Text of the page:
An NJSA is a form document that a practitioner can prepare. It’s valid to the extent it includes terms and conditions that could be properly approved by a court, and it must be signed by all interested persons. The “interested persons” are those whose consent would be required to achieve a binding settlement were a court to approve the settlement.
For the purpose of removing and replacing the corporate trustee of an irrevocable trust, the trustee removal provision under the UTC requires a request by all of the qualified beneficiaries and doesn’t require those beneficiaries to provide any reason for removing and replacing the incumbent corporate trustee.
Consistent with the required findings of a court under the UTC, the NJSA should state that: (1) the removal best serves the interests of the beneficiaries; (2) the change in trustee isn’t inconsistent with a material purpose of the trust; and (3) a suitable successor trustee is available (note a suitable successor to a corporate trustee is usually another corporate trustee). The NJSA should be signed by all the qualified beneficiaries and accepted by the nominated successor trustee. The executed form would then be presented to the incumbent trustee to notify them of their replacement and removal.
Note that all the qualified beneficiaries must sign off on the NJSA as the UTC requires their unanimous request. A qualified beneficiary is anyone who’s currently entitled to receive distributions from the trust and anyone who would be entitled to distributions from the trust if the current beneficiaries receiving distributions were to pass away.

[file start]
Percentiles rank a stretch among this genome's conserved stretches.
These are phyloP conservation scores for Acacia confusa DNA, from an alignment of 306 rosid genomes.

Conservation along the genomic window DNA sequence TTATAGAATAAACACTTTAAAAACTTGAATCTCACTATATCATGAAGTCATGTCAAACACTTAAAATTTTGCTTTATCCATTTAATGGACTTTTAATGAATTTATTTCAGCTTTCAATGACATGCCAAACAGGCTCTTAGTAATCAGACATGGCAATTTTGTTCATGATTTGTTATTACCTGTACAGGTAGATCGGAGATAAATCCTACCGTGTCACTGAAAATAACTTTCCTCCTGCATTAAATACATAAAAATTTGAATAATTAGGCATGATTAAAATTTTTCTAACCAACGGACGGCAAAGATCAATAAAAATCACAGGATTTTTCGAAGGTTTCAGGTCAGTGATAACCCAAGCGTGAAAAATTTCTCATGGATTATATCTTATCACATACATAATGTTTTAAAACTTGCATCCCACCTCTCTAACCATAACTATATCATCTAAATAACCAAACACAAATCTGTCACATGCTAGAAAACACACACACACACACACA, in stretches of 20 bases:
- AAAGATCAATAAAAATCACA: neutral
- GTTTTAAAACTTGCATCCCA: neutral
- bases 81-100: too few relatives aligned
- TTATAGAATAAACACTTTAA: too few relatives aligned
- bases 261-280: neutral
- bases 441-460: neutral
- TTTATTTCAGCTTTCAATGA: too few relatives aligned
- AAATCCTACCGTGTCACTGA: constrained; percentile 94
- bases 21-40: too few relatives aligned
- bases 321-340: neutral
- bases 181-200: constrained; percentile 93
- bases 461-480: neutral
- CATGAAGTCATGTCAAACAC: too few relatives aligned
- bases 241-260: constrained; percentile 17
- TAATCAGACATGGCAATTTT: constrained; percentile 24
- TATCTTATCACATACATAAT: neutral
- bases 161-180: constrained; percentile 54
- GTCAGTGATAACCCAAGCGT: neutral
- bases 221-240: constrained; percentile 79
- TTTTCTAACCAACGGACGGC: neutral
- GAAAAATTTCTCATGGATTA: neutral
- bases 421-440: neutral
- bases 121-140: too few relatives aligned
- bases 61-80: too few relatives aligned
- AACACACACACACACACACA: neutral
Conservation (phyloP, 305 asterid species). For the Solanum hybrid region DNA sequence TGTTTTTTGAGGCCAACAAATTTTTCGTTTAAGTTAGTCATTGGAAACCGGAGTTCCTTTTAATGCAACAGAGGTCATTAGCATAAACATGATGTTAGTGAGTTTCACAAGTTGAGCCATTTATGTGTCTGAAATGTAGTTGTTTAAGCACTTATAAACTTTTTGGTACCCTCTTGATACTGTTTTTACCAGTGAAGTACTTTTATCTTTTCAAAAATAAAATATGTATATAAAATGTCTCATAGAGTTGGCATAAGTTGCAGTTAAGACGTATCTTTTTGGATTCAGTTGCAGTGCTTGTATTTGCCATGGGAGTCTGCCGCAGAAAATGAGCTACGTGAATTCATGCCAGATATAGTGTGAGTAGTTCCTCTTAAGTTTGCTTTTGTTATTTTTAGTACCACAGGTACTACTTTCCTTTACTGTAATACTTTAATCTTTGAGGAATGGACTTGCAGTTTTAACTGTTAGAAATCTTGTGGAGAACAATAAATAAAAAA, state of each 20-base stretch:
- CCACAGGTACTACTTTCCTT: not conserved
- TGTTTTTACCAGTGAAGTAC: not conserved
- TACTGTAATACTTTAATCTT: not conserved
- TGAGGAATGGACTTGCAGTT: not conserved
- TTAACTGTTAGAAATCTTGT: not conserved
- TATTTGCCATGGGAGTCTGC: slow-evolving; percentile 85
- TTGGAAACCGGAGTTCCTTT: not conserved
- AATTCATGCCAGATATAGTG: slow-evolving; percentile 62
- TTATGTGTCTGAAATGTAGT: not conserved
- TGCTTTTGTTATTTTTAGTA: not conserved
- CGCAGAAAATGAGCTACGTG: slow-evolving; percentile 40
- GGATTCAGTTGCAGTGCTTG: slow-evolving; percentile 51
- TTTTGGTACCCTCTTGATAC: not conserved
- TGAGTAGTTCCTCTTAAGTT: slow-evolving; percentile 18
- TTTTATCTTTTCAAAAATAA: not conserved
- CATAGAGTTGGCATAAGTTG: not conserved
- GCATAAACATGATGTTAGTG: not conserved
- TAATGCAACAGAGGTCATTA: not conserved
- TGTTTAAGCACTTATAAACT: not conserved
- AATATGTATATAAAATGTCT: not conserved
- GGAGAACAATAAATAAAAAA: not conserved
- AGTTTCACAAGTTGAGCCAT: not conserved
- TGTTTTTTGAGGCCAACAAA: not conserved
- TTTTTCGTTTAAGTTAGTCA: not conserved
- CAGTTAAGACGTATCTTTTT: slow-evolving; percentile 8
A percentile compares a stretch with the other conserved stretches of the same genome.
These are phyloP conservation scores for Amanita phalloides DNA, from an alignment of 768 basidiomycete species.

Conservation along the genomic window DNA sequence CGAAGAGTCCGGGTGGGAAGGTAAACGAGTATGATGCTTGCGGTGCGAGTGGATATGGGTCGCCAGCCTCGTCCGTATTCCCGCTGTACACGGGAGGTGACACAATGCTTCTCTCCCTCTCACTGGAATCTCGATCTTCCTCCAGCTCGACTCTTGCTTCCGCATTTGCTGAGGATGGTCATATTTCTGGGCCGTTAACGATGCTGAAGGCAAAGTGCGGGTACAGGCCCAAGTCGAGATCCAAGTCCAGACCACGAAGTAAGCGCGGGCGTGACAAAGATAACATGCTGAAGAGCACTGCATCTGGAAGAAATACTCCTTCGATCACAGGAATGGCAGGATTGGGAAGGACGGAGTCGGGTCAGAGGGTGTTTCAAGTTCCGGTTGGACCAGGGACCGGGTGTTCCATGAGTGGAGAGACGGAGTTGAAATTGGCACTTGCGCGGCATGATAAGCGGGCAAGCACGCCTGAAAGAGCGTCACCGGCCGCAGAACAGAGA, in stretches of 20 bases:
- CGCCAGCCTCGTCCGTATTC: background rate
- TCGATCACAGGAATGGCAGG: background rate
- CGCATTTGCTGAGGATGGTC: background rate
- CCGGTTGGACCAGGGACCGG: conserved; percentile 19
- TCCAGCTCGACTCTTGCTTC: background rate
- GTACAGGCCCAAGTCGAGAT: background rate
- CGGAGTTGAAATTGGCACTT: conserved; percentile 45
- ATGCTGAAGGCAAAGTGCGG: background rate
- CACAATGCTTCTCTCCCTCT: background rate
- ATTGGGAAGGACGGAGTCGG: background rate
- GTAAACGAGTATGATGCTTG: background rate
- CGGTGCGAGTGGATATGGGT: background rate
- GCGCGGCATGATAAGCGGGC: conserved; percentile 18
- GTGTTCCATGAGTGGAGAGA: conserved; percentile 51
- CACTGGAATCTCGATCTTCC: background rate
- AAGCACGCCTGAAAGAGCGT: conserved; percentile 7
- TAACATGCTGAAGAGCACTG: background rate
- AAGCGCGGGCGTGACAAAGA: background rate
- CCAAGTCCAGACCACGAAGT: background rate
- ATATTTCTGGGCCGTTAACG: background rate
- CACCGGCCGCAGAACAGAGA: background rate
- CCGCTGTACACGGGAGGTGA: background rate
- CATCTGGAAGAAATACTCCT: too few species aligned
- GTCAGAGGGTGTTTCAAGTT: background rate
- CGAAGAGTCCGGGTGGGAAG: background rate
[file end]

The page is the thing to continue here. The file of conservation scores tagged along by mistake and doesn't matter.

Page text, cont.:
Once the NJSA is received by the current corporate trustee, the process of trustee replacement begins. The UTC requires a trustee who’s has been removed to proceed expeditiously to deliver the trust property to the successor trustee. We often see the current trustee prepare a release and indemnification form and ask the trust beneficiaries to sign that form before transferring the trust assets to the successor trustee. The current trustee could also petition the court and ask for approval of the NJSA and approval of the current trustee’s accountings. Once the release form is signed or court approval is obtained, the current trustee will transfer the trust assets to the new corporate trustee, and service and responsiveness can improve.
Bottom Line: Trust beneficiaries don’t have to be stuck in a relationship with a corporate trustee that isn’t responsive. There exist several options by which a change in trustee can be made to a more responsive trustee, allowing for better outcomes for trust beneficiaries.
Terry Doyle is the senior director of fiduciary sales at Prairie Trust, a division of Waukesha State Bank. He assists clients in achieving their fiduciary and asset management goals and partners with outside advisors in providing “advisor-friendly” trustee services. Contact him at [email protected] .